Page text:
• Include a litter box and hay feeder secured to the floor.
  • Provide water in heavy ceramic bowls that cannot be tipped over.
  • Install a pet safe heat source if needed for winter months.
  • Make sure any electrical cords are covered and out of reach.
  • Provide ramps for easy entry/exit and between raised floor levels.

Sheds allow big rabbits more room to move around. Make sure to rabbit proof latches, doors, and any hazards. Allowing access to an outdoor run is ideal. Supervise the rabbit when letting them roam in the run until you are sure they cannot escape.

Dog Cages for Giant Rabbits

While cages alone are too small for housing big rabbit breeds long-term, large dog crates can be a good option for short-term containment.

The benefits of using a dog crate include:

  • Easy to clean plastic pan bottom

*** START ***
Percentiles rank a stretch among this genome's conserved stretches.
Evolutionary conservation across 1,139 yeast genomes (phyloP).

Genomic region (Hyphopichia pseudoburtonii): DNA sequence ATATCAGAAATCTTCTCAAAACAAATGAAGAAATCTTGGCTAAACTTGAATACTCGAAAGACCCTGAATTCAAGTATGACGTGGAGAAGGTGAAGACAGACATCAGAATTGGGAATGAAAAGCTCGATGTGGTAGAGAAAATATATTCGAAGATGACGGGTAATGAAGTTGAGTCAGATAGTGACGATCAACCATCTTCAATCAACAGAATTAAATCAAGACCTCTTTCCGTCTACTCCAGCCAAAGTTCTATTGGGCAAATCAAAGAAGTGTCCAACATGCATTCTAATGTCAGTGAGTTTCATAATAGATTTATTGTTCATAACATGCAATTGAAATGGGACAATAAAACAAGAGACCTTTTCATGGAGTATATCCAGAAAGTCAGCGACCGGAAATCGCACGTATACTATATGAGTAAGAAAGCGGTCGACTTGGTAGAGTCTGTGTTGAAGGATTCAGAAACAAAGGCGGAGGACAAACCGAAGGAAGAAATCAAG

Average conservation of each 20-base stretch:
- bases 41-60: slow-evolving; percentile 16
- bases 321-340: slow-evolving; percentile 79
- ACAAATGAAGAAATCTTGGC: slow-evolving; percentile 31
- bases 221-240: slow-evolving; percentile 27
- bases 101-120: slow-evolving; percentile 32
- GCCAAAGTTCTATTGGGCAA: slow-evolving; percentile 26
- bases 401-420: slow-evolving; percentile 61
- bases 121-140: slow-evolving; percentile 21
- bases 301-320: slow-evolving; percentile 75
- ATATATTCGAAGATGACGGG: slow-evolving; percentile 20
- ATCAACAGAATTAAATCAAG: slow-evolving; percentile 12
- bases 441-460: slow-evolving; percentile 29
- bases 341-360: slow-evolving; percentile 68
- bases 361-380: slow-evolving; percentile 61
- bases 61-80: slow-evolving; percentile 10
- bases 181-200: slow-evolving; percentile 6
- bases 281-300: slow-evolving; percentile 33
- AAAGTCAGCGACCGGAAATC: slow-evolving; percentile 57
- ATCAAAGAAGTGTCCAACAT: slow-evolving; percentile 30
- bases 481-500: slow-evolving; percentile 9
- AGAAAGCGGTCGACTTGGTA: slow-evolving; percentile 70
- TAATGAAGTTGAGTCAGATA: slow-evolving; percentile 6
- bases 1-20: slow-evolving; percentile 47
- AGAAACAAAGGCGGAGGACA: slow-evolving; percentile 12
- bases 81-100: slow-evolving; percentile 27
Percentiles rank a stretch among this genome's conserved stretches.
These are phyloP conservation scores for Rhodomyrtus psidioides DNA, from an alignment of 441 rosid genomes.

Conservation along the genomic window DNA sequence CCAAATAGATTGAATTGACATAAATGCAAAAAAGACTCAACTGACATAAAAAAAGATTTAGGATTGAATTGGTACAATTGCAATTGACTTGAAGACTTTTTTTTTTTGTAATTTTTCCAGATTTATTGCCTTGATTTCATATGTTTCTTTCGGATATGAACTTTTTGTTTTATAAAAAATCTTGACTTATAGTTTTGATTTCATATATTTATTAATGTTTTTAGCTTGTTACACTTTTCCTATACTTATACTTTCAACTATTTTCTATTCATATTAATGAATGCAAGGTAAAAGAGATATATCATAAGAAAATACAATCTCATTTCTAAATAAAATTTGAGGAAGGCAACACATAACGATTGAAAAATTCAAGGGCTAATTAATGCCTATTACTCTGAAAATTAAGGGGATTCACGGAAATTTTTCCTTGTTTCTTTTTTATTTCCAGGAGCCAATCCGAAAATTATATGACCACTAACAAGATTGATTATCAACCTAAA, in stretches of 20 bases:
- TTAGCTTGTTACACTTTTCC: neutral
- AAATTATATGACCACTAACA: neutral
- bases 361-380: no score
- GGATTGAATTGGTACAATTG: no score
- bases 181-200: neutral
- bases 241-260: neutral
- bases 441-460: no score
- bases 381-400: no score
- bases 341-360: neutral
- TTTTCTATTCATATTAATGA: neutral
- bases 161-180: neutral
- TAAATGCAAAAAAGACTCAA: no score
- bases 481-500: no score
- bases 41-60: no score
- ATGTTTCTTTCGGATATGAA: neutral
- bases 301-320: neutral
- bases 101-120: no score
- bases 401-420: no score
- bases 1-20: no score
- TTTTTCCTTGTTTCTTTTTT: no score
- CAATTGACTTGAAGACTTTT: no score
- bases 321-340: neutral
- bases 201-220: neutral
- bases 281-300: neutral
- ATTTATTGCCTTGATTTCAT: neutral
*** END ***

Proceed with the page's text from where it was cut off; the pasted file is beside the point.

• Slide out plastic tray under pan to remove waste
  • Better ventilation than solid wood hutches
  • Can be folded down for transport
  • Rabbits feel more secure in enclosed crate
  • Allows containment during house training
  • Provides temporary housing during shed conversion

Look for crates designed for extra large dog breeds when housing big rabbits. The minimum recommended crate size is 48 inches long x 30 inches wide x 33 inches high. Make sure any crate has a solid floor with no wire bottom which can hurt rabbit feet. Add a layer of puppy pads and soft bedding over the plastic tray. Include a litter box, toys, and hay rack for enrichment. Limit crate use to no more than a few hours at a time, providing regular exercise breaks.